UPGRADE YOUR BROWSER

We have detected your current browser version is not the latest one. Xilinx.com uses the latest web technologies to bring you the best online experience possible. Please upgrade to a Xilinx.com supported browser:Chrome, Firefox, Internet Explorer 11, Safari. Thank you!

cancel
Showing results for 
Search instead for 
Did you mean: 

RedZone Robotics’ autonomous sewer-pipe inspection robot goes where no one wants to go, gets AI help from a Spartan FPGA

Xilinx Employee
Xilinx Employee
0 0 30.6K

 

RedZone Robotics’ Solo—a camera-equipped, autonomous sewer-inspection robot—gives operators a detailed, illuminated view of the inside of a sewer pipe by crawling the length of the pipe and recording video of the conditions it finds inside. A crew can deploy a Solo robot in less than 15 minutes and then move to another site to launch yet another Solo robot, thus conducting several inspections simultaneously and cutting the cost per inspection. The treaded robot traverses the pipeline autonomously and then returns to the launch point for retrieval. If the robot encounters an obstruction or blockage, it attempts to negotiate the problem three times before aborting the inspection and returning to its entry point. The robot fits into pipes as small as eight inches in diameter and even operates in pipes that contain some residual waste water.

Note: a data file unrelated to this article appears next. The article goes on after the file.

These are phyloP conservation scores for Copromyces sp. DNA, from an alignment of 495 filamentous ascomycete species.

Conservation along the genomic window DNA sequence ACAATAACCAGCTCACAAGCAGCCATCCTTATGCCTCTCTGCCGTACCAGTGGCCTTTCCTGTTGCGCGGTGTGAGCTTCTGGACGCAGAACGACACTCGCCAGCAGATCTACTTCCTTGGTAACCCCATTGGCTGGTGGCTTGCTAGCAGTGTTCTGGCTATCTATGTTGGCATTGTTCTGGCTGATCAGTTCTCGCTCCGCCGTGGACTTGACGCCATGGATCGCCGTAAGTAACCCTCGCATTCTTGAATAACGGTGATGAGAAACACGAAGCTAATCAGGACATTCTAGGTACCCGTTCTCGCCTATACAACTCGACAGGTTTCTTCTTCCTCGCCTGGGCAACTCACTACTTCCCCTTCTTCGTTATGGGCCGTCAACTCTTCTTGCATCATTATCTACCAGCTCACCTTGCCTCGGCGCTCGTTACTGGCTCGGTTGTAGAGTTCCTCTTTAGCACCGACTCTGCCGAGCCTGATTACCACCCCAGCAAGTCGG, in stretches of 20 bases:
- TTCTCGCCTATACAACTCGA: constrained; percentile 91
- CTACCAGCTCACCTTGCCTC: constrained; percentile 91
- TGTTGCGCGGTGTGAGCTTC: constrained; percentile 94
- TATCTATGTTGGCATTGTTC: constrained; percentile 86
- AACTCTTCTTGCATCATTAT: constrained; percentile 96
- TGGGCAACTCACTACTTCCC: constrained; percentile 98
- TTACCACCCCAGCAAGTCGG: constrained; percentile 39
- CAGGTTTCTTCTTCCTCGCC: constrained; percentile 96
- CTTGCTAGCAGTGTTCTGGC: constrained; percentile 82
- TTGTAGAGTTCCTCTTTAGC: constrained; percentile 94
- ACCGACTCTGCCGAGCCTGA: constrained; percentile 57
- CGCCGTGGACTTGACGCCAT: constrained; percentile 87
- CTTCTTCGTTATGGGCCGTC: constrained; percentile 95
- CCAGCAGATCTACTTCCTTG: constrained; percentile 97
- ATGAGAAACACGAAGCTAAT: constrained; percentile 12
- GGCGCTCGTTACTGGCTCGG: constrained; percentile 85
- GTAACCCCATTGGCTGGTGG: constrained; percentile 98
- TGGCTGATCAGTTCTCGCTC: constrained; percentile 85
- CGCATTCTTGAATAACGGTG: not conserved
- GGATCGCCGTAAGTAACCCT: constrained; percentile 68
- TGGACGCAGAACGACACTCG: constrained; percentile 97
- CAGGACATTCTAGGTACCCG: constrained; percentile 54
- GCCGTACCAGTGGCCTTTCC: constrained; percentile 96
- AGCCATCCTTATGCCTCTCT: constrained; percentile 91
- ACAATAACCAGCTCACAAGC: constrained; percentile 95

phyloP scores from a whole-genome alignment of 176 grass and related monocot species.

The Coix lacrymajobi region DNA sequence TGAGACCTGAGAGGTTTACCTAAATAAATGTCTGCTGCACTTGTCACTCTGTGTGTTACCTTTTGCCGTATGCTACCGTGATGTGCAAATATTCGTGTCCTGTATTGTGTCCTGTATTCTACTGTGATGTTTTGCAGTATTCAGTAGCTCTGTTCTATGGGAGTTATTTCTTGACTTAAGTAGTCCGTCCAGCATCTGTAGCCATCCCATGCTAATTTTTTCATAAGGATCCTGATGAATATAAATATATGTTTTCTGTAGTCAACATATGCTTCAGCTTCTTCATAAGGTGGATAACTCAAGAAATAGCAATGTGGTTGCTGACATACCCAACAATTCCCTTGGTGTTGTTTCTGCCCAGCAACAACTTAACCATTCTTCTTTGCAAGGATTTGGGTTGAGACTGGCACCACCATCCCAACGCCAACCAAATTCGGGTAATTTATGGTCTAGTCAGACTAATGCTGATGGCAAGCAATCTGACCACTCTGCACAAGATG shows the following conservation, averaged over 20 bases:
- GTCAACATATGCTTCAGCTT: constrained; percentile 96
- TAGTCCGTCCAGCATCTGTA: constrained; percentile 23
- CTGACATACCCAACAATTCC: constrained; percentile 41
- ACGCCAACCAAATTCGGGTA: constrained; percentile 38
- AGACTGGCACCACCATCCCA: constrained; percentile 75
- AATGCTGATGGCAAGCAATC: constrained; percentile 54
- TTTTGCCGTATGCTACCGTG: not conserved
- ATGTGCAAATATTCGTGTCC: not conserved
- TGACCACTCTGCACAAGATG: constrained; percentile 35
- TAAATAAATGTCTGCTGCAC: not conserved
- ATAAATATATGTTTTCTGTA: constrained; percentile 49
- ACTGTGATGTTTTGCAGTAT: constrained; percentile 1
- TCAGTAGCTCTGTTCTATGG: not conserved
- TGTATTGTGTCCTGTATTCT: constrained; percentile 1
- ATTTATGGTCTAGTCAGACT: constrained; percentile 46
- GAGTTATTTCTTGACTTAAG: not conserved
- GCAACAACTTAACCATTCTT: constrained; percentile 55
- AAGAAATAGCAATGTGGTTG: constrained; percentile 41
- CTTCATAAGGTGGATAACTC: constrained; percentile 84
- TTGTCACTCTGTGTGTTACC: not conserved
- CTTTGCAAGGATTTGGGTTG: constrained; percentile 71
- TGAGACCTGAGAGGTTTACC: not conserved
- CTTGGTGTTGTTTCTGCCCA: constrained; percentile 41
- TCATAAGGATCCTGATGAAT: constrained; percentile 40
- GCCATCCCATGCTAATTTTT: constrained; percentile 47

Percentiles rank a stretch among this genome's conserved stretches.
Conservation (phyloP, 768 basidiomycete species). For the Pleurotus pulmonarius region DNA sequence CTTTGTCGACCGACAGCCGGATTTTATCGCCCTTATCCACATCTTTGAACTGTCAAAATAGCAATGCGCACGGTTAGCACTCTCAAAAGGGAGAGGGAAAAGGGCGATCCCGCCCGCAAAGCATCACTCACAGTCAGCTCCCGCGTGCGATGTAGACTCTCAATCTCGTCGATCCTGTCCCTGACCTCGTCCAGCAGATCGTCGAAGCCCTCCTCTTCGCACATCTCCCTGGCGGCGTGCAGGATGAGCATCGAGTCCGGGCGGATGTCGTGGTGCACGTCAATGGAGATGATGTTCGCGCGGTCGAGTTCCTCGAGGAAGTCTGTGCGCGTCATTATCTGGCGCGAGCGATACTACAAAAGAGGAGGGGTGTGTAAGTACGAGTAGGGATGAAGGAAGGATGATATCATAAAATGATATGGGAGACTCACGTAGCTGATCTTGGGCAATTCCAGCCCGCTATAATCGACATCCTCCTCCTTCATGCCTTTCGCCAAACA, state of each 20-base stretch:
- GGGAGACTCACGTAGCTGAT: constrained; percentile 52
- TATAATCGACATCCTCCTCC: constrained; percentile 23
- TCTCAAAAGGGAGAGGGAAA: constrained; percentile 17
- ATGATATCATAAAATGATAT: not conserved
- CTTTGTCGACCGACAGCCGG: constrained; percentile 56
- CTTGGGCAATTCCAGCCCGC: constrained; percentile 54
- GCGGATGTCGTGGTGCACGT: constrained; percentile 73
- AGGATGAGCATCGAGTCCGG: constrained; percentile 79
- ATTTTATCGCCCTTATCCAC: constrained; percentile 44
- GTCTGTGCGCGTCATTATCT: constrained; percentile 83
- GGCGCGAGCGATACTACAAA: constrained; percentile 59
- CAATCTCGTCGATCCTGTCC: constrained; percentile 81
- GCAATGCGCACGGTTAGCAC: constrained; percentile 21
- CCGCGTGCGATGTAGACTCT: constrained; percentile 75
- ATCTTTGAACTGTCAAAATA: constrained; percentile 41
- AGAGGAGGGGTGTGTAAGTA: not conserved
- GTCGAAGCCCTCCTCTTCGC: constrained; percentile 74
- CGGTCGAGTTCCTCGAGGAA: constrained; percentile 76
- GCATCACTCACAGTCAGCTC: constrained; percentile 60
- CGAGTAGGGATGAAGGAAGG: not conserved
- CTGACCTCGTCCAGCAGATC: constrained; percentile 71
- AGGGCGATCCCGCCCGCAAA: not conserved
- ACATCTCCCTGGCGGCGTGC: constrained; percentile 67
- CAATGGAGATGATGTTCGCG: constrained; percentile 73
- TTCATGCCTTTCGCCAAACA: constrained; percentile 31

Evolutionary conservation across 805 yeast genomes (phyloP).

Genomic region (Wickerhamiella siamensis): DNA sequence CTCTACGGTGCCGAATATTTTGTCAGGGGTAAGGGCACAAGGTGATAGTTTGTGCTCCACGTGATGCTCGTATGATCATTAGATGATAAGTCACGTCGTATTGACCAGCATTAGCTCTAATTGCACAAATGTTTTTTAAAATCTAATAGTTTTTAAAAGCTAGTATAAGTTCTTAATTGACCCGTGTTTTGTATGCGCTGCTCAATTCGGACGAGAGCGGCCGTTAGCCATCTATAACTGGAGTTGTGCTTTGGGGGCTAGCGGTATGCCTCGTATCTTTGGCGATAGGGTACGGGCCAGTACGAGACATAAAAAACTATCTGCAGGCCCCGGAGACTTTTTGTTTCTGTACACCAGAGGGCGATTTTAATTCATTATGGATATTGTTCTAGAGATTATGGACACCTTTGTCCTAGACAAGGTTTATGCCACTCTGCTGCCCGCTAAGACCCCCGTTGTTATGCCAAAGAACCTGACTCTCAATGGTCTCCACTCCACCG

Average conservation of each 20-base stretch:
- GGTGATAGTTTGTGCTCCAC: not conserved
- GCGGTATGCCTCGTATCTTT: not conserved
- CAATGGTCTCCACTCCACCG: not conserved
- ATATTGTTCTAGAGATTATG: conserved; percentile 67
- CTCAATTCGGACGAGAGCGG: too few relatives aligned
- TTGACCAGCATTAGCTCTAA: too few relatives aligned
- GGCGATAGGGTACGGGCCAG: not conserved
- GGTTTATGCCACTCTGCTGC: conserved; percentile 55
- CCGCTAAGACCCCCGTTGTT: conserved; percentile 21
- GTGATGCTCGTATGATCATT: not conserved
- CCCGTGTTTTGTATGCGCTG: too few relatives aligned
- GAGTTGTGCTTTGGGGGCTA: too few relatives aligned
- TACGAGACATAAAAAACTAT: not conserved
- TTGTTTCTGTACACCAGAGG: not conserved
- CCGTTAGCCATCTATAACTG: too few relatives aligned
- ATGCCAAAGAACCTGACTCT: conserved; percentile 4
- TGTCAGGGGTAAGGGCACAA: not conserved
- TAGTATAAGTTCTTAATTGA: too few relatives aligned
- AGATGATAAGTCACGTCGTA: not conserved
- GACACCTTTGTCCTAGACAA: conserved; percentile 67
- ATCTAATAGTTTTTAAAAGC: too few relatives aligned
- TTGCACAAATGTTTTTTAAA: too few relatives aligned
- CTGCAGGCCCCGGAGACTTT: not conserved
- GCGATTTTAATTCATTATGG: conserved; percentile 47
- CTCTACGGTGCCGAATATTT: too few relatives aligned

RedZone Robotics Solo Sewer Inspection Robot.jpg

 

RedZone Robotics Autonomous Sewer-Pipe Inspection Robot

 

 

 

Justin Starr, RedZone’s VP of Technology, says that the Solo inspection robot uses its on-board Spartan FPGA for image processing and for AI. Image-processing algorithms compensate for lens aberrations and also perform a level of sensor fusion for the robot’s multiple sensors. “Crucial” AI routines in the Spartan FPGA help the robot keep track of where it is in the pipeline and tell the robot what to do when it encounters an obstruction.

 

Starr also says that RedZone is already evaluating Xilinx Zynq devices to extend the robot’s capabilities. “It’s not enough for the Solo to just grab information about what it sees, but let’s actually look at those images. Let’s have the solo go through that inspection data in real time and generate a preliminary report of what it saw. It used to be the stuff of science fiction but now it’s becoming reality.”

 

Want to see the Solo in action? Here’s a 3-minute video: